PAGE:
Almost six million Americans have been urged to evacuate the US states of Florida and Georgia as superstorm Hurricane Irma builds momentum once again to a category 5 storm.
The massive evacuation has been deemed the largest in US history, with more than 5.6 million residents – one quarter of Florida’s population – ordered to leave their homes.
In Palm Beach, President Donald Trump’s waterfront Mar-a-Lago estate was under an evacuation order.
In Georgia, 540,000 people living near the coast have received mandatory evacuation orders.
Tracking models, which initially indicated the monster winds would hit Florida’s east coast, are now suggesting Irma will scour the western side of the Florida peninsula and head up the coast, bringing storm surges up to 4.6 meters and flooding in some areas.
The latest projections say the Gulf Coast city of Tampa will face the full brunt of the superstorm.
The evacuations come as the death toll from Hurricane Irma rises to 25, and Cuba becomes the latest nation to be pummelled.
A further two hurricanes – Jose, a Category 4, and Katia, a Category 2,were threatening the region, which had felt Irma’s full impact, but those dangers have now receded somewhat, disaster officials and monitoring agencies said.
To the east, Katia was spinning in the Gulf of Mexico. The hurricane ultimately made landfall in the capital state of Veracruz. Two people died in Xalapa when mud, loosened from a hillside by Katia’s rains, trapped them in their home.
— ABC News (@ABC) September 9, 2017
Meanwhile, Jose is expected to move away from the northern Leeward Islands and should gradually begin to weaken on Sunday
With Irma expected to hit Florida on Sunday (local time), Governor Rick Scott told southern Floridians to get out or seek shelter nearby and hunker down.
The US National Hurricane Centres says Hurricane Irma is predicted to move to the Florida Keys on Sunday morning (local time), then to the south-west coast of Florida by Sunday afternoon.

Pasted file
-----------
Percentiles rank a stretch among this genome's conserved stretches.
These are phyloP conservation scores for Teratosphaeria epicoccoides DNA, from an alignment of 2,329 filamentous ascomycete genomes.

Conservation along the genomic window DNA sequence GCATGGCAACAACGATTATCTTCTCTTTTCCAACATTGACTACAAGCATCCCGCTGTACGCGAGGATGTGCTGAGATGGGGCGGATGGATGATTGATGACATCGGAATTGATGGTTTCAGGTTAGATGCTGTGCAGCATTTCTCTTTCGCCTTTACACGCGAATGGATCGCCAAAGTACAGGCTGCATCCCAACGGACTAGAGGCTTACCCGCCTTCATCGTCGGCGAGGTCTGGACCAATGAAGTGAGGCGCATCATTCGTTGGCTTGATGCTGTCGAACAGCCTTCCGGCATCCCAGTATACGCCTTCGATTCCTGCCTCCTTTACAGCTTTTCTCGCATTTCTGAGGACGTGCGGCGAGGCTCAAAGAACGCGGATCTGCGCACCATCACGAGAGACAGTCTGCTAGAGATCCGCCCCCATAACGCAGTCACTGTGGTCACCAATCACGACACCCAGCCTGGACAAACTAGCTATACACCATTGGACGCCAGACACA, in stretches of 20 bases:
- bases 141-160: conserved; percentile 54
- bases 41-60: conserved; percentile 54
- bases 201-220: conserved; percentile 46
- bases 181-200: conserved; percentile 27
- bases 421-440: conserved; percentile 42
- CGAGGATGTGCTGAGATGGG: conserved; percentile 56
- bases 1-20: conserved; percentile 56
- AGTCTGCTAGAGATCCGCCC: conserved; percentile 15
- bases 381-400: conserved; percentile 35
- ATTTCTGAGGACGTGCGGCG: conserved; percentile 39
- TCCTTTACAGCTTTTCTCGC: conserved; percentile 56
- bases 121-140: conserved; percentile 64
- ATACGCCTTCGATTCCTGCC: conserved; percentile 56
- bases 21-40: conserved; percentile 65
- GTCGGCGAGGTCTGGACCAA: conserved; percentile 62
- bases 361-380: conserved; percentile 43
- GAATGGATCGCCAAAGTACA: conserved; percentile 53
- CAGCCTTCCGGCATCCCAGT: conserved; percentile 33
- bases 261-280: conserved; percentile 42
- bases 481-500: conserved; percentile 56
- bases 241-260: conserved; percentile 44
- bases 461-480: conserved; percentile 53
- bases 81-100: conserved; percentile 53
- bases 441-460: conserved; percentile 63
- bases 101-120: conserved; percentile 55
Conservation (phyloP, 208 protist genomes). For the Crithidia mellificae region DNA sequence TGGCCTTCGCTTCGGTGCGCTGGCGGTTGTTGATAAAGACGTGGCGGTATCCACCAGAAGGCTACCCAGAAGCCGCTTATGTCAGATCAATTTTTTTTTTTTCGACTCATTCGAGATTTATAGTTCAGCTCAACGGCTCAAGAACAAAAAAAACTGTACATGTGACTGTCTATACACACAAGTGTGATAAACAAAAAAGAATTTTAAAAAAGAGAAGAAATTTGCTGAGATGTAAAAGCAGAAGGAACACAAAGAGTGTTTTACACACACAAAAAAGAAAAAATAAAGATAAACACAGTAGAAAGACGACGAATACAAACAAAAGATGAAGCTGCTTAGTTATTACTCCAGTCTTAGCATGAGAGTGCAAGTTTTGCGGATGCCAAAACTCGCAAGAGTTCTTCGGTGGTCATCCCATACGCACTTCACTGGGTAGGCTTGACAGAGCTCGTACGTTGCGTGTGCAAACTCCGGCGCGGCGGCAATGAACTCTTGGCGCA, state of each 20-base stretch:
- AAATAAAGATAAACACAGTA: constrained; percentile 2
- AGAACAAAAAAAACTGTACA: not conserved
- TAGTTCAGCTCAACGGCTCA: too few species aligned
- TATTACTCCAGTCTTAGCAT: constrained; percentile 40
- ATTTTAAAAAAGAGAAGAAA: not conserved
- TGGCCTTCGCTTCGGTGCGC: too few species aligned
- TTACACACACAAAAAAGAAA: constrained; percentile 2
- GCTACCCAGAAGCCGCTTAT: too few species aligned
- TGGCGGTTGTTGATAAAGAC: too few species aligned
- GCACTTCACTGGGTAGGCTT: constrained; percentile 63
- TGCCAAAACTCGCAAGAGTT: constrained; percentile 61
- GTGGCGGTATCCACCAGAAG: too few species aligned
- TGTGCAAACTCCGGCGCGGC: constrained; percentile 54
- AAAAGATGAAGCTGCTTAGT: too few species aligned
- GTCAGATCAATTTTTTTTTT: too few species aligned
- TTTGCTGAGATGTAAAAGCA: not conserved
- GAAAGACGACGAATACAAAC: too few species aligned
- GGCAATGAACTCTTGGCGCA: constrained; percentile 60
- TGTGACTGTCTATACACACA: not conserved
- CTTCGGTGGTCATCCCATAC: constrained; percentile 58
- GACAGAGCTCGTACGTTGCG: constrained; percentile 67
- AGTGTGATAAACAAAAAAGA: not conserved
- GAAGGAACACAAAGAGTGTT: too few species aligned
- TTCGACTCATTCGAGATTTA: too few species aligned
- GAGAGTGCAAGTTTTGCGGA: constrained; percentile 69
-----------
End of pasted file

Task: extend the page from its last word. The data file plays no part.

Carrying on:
“We don’t want anybody on these roads when the storm’s coming through,” Mr Scott said.
“So we’re telling people in those counties in the southern part of the state: ‘If you’re on the road by midnight, don’t get on the road’,” he said.
“We have shelters in your community. Go to those shelters.”
Hurricane Irma had earlier been downgraded to a category 4, but as the storm regained strength, the National Hurricane Centre upgraded it back to a Category 5, reporting sustained winds of 258kp/h.
National Hurricane Centre meteorologist and spokesman Dennis Feltgen said the storm had a “really wide eye”, with hurricane-force winds that would cover the entire Florida peninsula with potential deadly storm surges on both coasts.
Floridians fleeing Hurricane Irma turned freeways across the south-east US into a sea of brake lights as many headed to Atlanta, Montgomery or Nashville to escape the storm.
Lines of 100 to 150 cars have formed at petrol stations, and hotel and motels are flashing their ‘No Vacancy’ signs as millions look for shelter.
In a video statement, US President Donald Trump said Hurricane Irma was a storm of “absolutely historic destructive potential”.
“I ask everyone in the storm’s path to be vigilant and to heed all recommendations from government officials and law enforcement,” Mr Trump said.
The US president cautionied those in Irma’s path to “get out of its way” and not brave the horrendous winds in vain and doomed attempts to save homes and possessions.
Property is replaceable, he said, but human are not.
Hurricane Irma leaves path of destruction across Caribbean, as region prepares for Hurricane Jose
Thousands of Irma victims across the Caribbean are seeking shelter as they await Hurricane Jose hitting the already ravaged region.
Hurricane Irma smashed homes, shops, roads and schools and suspended vital commodities, knocking out power, water and telephone services.
The death toll has climbed to 25 people, while Puerto Rico, the Dominican Republic and the eastern part of Cuba are yet to report major causalities.
The Caribbean island of Barbuda, reeling from the destruction Irma left in her wake, is preparing to face for Hurricane Jose.
The prime minister of Antigua and Barbuda has confirmed that more than 90 per cent of the island’s buildings were damaged or destroyed by Hurricane Irma.
Hurricane Jose is a Category 4 storm with maximum sustained winds near 250kp/h and had been expected to hit Barbuda before granting the already shattered island a reprieve and veering off the course projected by initial meteorological models.
Hurricane Irma made landfall in Cuba on Friday evening (local time) and is still moving directly over Cuba’s Camaguey archipelago.
In the Gulf of Mexico, Hurricane Katia is making landfall north of Tecolutla, Mexico, as the country recovers from an earthquake that killed more than 60 people.
– with ABC and wires